اثر جنوب غربی : تجزیه و تحلیل سری های زمانی بر روی مسافران انتقال داده شده از طریق راه های انتخاب شده و مقایسه سهم بازار
|کد مقاله||سال انتشار||تعداد صفحات مقاله انگلیسی||ترجمه فارسی|
|14170||2008||10 صفحه PDF||سفارش دهید|
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Publisher : Elsevier - Science Direct (الزویر - ساینس دایرکت)
Journal : Journal of Air Transport Management, Volume 14, Issue 3, May 2008, Pages 113–122
The Southwest effect has been known for some time in terms of the US airline's impact on pricing, competition and traffic volumes. But recent estimates of the impact on traffic and market shares do not exist. This desideratum can be addressed by applying autoregressive integrated moving average (ARIMA) models with intervention analysis to key domestic air routes in the USA, where Southwest has started service. The paper first deals with the choice of routes to be examined and, after a preliminary statistical description of these, applies ARIMA models. These results are examined for both their statistical qualities and their reasonableness and the impacts are compared to those previously determined in the same way for Ryanair's routes from London.
This paper is concerned with identifying the impact of Southwest's start up on traffic volumes and airline market share on a variety of US domestic city pairs. Autoregressive integrated moving average (ARIMA) modelling with intervention analysis is used to estimate the impact of Southwest's start of service on route traffic. A comparison of this with actual market shares enables inferences to be made on the impact on competitors. Previous published work (Pitfield, 2007a) has been able to demonstrate, using the same modelling approach, what the impact of Ryanair's start up of service from London Stansted (STN) has been on competing airlines flying from other airports in the London system to either the same airport as Ryanair but more usually to an airport that is not thought of as a secondary airport. The impact is considerable. Passenger numbers grow on the route as a result of the start up and Ryanair at least captures that growth and normally has an impact on existing carriers by taking some of their share of the market as well. Southwest's impacts and shares can be compared to Ryanair. The impact of Southwest on prices (Morrison, 2001) and its competitors is so well known it has long been referred to as ‘the Southwest Effect’ (US Department of Transportation, 1993; Richards, 1996) with evidence being seen at Baltimore–Washington International (BWI) Airport (Phillips, 1996) and again at Denver (DEN) Airport Business (2006). Although estimates exist of the impact on traffic in the past papers of Windle and Dresner (1995), Dresner et al. (1996) and Vowles (2001), there are no recent estimates1 and a current estimate of the intervention effect on passenger numbers of Southwest, and its market share on the routes will enable comparisons with these past estimates and with the Ryanair impact previously determined. In addition, it will allow impacts to be determined for a much more mature market situation when the most recent start-ups are examined. US Bureau of Transportation Statistics Form 100 data are available online on a monthly basis from 1990 (Bureau of Transportation Statistics, 2006). These details origin–destination passengers carried between airports by airline and ARIMA models can be applied to these data before the start up of Southwest on routes when its impact can be estimated.
نتیجه گیری انگلیسی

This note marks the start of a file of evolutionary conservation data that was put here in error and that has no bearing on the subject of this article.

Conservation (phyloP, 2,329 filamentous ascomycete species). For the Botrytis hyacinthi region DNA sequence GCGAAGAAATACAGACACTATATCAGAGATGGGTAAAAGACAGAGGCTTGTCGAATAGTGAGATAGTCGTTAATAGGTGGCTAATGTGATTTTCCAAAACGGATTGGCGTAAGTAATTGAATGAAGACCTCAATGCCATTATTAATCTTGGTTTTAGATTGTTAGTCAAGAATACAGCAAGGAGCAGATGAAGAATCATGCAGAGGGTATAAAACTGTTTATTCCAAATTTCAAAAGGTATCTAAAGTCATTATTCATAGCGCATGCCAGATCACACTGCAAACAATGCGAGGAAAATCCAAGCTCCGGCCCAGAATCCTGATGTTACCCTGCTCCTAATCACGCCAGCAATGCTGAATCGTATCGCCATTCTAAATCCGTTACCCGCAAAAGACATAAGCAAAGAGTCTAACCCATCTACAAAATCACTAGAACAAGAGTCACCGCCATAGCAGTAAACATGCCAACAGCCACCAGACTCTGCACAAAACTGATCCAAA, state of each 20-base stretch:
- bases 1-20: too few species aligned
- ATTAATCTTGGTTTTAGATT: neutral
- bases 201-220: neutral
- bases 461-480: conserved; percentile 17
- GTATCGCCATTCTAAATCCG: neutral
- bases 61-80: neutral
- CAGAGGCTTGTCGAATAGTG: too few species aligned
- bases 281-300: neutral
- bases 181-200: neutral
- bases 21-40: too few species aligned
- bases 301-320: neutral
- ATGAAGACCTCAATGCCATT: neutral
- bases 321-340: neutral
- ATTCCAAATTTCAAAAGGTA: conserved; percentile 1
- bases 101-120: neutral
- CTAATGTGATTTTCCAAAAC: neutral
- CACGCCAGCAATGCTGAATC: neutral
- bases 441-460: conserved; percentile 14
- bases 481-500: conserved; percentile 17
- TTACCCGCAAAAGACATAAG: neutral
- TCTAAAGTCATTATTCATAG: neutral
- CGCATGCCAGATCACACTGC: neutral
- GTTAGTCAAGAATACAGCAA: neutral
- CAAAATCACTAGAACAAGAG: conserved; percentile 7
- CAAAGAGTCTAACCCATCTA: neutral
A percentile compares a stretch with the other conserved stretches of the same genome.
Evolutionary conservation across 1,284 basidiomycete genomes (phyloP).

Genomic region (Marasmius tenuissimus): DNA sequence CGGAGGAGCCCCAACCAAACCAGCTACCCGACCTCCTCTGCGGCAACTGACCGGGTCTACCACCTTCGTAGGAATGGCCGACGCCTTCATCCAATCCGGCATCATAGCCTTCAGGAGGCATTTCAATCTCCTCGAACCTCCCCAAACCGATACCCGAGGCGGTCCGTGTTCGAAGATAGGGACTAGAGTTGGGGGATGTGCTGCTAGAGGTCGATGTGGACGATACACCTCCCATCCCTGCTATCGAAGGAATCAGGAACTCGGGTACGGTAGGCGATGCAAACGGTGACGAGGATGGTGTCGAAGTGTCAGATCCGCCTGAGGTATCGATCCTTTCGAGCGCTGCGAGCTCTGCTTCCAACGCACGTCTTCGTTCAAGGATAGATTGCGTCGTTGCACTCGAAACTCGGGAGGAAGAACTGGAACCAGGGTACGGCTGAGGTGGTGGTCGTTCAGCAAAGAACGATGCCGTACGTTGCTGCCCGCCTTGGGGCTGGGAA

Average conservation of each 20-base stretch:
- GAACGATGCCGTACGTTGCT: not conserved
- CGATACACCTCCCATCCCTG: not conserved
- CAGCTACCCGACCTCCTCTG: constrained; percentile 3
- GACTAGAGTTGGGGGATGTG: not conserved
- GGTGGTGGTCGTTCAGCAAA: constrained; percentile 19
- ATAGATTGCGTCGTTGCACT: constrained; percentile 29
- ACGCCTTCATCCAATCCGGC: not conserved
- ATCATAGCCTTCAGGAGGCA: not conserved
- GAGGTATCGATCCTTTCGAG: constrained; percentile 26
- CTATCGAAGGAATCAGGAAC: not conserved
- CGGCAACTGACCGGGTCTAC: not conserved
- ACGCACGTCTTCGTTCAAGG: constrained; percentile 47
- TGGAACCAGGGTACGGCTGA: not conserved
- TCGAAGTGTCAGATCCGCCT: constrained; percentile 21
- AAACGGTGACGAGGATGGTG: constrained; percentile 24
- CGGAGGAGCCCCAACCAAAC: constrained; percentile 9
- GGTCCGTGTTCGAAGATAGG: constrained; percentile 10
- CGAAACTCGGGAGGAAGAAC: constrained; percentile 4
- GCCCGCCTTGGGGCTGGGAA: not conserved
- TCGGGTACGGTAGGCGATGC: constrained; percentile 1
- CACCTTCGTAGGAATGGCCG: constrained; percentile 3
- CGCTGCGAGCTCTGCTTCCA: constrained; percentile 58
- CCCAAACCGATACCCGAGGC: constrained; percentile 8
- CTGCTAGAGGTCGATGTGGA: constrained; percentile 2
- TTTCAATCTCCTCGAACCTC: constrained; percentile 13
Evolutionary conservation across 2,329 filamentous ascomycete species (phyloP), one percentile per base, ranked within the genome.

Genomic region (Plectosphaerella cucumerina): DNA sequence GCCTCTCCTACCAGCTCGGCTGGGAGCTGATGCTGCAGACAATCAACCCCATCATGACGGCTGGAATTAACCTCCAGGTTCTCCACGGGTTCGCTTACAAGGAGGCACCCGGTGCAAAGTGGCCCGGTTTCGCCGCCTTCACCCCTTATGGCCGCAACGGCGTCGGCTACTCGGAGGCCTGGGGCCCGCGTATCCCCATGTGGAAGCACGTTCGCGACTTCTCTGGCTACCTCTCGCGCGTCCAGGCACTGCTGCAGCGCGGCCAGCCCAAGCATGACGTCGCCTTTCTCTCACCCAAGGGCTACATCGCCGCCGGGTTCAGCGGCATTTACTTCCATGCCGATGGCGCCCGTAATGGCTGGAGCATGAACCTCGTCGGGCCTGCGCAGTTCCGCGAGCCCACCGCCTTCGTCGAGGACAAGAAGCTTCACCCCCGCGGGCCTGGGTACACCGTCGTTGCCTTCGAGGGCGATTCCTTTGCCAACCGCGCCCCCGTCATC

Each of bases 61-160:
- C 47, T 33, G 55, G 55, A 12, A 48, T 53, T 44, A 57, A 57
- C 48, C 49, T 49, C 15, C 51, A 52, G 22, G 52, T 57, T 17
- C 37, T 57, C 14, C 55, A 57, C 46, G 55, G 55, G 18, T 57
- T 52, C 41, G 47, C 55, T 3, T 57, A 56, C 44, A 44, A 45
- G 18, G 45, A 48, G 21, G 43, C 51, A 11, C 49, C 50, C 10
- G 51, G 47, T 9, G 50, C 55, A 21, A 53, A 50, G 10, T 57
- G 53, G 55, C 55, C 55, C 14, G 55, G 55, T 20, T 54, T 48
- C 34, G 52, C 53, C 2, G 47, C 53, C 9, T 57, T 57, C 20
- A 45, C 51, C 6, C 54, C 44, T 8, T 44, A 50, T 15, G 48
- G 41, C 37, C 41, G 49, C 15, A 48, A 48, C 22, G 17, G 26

Similar ARIMA models are developed for each of the chosen corridors. The results show the significant impact of 9/11 in allcases and the significant impact on size of Southwest’s start up in two of the five cases at around 20%. How do these impacts compare to those found in other empirical work? Are these results in accordance with past work? Table 14 illustrates the paradigm of interpretations of effects giving the datum of market share and the estimated impact on size. It shows that Southwest is in the last two rows of the table either taking traffic entirely from competitors, as its entry does not grow the market, or growing the market and keeping that traffic. Ryanair is in the first category where it grows the market and takes share from competitors. It has significant and often larger impacts from market entry. The impact of Southwest is less than that found for the majority of routes examined in Pitfield (2007a) for Ryanair.Exceptions are Stockholm and Hamburg’s start up impacts. These are lower and of the order of 10% and these might be argued to be comparable to the Southwest routes in terms of scale and market segment but the impacts on Venice, Pisa and Genoa were estimated at 26, 30 and 44%, respectively. What reasons can be used to explain this difference?First of all, the Italian destinations analysed are more likely to be dominated by leisure traffic than the US cases, with the exception of Las Vegas. However the Las Vegas service has only been in place for just over a year so it may be too early to assess the true long-term impact of Southwest. Second, the number of carriers on the routes is higher in the US cases than the European and the scale of traffic is considerably higher on all corridors except London–Stockholm. Third, Ryanair, with its frequent offerings of flights at £0.01, as they appear on the website at this time, where taxes and charges are excluded, may be a more aggressive competitor. However an examination of fares being offered on two routes with similar stage length, 4 months from the time of writing (August 3, 2007) shows that the Ryanair return fare with all taxes and charges was £118 or $217 whereas the Southwest promotional fare was $246 or £134. In this case Ryanair is only fractionally cheaper so its ‘normal’ fares do not indicate any competitive edge but its reputation and its non-inclusive fares may. For all these reasons, it might be concluded that Southwest, when it has significant effects, has a smaller initial impact than Ryanair but that Ryanair establishes larger market shares as a result of its impact on competitors. It appears that the major US competitors are more competitive than most of Ryanair’s competitors in maintaining share through pricing and product differentiation. Finally, the explanation for the different estimates might be based on the different levels of network maturity and familiarity with low-cost service and this topic could be approached empirically using Gini coefficients ( Huber, 2005 ). This might be why the Ryanair impacts are higher than the Southwest impacts established using the same time series methodology.As for the comparison with the previous estimates for South- west, focussing on the change in traffic at the airports where Southwest operates, the approach previously used, is likely to give more dramatic impacts than when the whole corridor is examined in what Vowles (2001) might call routes between multi-airportregions and the estimated impacts are in keeping with the simple examination of the data.